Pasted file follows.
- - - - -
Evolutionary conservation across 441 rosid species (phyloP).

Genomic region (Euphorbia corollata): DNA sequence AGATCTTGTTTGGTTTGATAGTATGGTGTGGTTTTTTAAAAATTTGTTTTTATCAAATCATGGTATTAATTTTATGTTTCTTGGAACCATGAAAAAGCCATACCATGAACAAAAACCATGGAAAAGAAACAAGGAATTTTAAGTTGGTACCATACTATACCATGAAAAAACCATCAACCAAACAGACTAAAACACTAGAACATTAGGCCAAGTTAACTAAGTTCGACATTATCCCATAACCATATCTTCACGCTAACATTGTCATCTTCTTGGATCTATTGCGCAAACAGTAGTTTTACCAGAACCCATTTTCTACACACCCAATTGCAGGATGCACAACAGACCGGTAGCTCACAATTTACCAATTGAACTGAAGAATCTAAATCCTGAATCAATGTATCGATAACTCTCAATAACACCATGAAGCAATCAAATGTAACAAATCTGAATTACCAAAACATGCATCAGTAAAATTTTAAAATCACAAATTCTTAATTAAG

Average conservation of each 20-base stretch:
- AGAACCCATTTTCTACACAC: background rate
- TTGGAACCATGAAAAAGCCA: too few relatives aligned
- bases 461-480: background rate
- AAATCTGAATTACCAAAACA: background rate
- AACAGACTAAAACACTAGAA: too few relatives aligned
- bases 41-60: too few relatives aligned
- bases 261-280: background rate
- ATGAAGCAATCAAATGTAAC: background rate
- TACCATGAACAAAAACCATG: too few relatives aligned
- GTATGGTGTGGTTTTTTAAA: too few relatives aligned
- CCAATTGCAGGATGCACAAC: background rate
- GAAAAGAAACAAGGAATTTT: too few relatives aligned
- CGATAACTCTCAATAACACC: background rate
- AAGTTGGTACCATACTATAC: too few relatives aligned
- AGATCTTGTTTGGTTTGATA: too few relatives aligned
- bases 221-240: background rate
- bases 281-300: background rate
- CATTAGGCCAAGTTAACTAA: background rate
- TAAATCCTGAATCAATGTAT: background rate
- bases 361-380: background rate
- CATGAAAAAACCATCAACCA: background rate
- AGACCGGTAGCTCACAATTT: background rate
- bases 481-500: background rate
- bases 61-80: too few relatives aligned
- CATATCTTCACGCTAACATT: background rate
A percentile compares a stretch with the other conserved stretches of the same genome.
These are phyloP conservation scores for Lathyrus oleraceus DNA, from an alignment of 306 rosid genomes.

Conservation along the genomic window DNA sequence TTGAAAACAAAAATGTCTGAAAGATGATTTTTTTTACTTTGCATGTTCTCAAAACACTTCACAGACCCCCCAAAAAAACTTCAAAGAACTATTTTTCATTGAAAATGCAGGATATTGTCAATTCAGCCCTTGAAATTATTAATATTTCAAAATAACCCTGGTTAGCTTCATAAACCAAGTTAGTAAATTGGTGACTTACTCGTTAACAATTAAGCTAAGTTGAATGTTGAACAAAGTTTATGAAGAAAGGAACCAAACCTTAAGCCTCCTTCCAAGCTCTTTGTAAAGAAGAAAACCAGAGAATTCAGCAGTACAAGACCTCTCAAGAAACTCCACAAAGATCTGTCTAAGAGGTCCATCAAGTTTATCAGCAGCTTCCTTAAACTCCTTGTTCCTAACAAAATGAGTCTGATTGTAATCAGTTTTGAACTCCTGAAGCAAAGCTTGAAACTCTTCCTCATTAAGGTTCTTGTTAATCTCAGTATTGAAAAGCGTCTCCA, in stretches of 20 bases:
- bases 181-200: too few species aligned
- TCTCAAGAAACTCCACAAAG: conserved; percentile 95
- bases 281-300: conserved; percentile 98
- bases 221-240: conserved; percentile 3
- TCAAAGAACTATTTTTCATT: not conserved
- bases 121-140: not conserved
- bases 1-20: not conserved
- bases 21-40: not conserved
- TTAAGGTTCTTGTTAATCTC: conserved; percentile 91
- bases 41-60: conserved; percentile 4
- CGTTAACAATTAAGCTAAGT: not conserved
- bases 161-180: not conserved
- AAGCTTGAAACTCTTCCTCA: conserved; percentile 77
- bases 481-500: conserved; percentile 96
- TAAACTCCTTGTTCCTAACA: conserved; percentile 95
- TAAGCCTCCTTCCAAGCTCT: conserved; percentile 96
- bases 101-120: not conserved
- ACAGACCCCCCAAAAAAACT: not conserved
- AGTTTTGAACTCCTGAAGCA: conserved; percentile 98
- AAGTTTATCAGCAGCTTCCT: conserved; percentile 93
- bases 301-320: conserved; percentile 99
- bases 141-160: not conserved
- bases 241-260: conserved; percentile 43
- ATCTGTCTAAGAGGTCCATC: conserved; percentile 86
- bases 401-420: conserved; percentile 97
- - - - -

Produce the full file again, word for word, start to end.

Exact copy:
Evolutionary conservation across 441 rosid species (phyloP).

Genomic region (Euphorbia corollata): DNA sequence AGATCTTGTTTGGTTTGATAGTATGGTGTGGTTTTTTAAAAATTTGTTTTTATCAAATCATGGTATTAATTTTATGTTTCTTGGAACCATGAAAAAGCCATACCATGAACAAAAACCATGGAAAAGAAACAAGGAATTTTAAGTTGGTACCATACTATACCATGAAAAAACCATCAACCAAACAGACTAAAACACTAGAACATTAGGCCAAGTTAACTAAGTTCGACATTATCCCATAACCATATCTTCACGCTAACATTGTCATCTTCTTGGATCTATTGCGCAAACAGTAGTTTTACCAGAACCCATTTTCTACACACCCAATTGCAGGATGCACAACAGACCGGTAGCTCACAATTTACCAATTGAACTGAAGAATCTAAATCCTGAATCAATGTATCGATAACTCTCAATAACACCATGAAGCAATCAAATGTAACAAATCTGAATTACCAAAACATGCATCAGTAAAATTTTAAAATCACAAATTCTTAATTAAG

Average conservation of each 20-base stretch:
- AGAACCCATTTTCTACACAC: background rate
- TTGGAACCATGAAAAAGCCA: too few relatives aligned
- bases 461-480: background rate
- AAATCTGAATTACCAAAACA: background rate
- AACAGACTAAAACACTAGAA: too few relatives aligned
- bases 41-60: too few relatives aligned
- bases 261-280: background rate
- ATGAAGCAATCAAATGTAAC: background rate
- TACCATGAACAAAAACCATG: too few relatives aligned
- GTATGGTGTGGTTTTTTAAA: too few relatives aligned
- CCAATTGCAGGATGCACAAC: background rate
- GAAAAGAAACAAGGAATTTT: too few relatives aligned
- CGATAACTCTCAATAACACC: background rate
- AAGTTGGTACCATACTATAC: too few relatives aligned
- AGATCTTGTTTGGTTTGATA: too few relatives aligned
- bases 221-240: background rate
- bases 281-300: background rate
- CATTAGGCCAAGTTAACTAA: background rate
- TAAATCCTGAATCAATGTAT: background rate
- bases 361-380: background rate
- CATGAAAAAACCATCAACCA: background rate
- AGACCGGTAGCTCACAATTT: background rate
- bases 481-500: background rate
- bases 61-80: too few relatives aligned
- CATATCTTCACGCTAACATT: background rate
A percentile compares a stretch with the other conserved stretches of the same genome.
These are phyloP conservation scores for Lathyrus oleraceus DNA, from an alignment of 306 rosid genomes.

Conservation along the genomic window DNA sequence TTGAAAACAAAAATGTCTGAAAGATGATTTTTTTTACTTTGCATGTTCTCAAAACACTTCACAGACCCCCCAAAAAAACTTCAAAGAACTATTTTTCATTGAAAATGCAGGATATTGTCAATTCAGCCCTTGAAATTATTAATATTTCAAAATAACCCTGGTTAGCTTCATAAACCAAGTTAGTAAATTGGTGACTTACTCGTTAACAATTAAGCTAAGTTGAATGTTGAACAAAGTTTATGAAGAAAGGAACCAAACCTTAAGCCTCCTTCCAAGCTCTTTGTAAAGAAGAAAACCAGAGAATTCAGCAGTACAAGACCTCTCAAGAAACTCCACAAAGATCTGTCTAAGAGGTCCATCAAGTTTATCAGCAGCTTCCTTAAACTCCTTGTTCCTAACAAAATGAGTCTGATTGTAATCAGTTTTGAACTCCTGAAGCAAAGCTTGAAACTCTTCCTCATTAAGGTTCTTGTTAATCTCAGTATTGAAAAGCGTCTCCA, in stretches of 20 bases:
- bases 181-200: too few species aligned
- TCTCAAGAAACTCCACAAAG: conserved; percentile 95
- bases 281-300: conserved; percentile 98
- bases 221-240: conserved; percentile 3
- TCAAAGAACTATTTTTCATT: not conserved
- bases 121-140: not conserved
- bases 1-20: not conserved
- bases 21-40: not conserved
- TTAAGGTTCTTGTTAATCTC: conserved; percentile 91
- bases 41-60: conserved; percentile 4
- CGTTAACAATTAAGCTAAGT: not conserved
- bases 161-180: not conserved
- AAGCTTGAAACTCTTCCTCA: conserved; percentile 77
- bases 481-500: conserved; percentile 96
- TAAACTCCTTGTTCCTAACA: conserved; percentile 95
- TAAGCCTCCTTCCAAGCTCT: conserved; percentile 96
- bases 101-120: not conserved
- ACAGACCCCCCAAAAAAACT: not conserved
- AGTTTTGAACTCCTGAAGCA: conserved; percentile 98
- AAGTTTATCAGCAGCTTCCT: conserved; percentile 93
- bases 301-320: conserved; percentile 99
- bases 141-160: not conserved
- bases 241-260: conserved; percentile 43
- ATCTGTCTAAGAGGTCCATC: conserved; percentile 86
- bases 401-420: conserved; percentile 97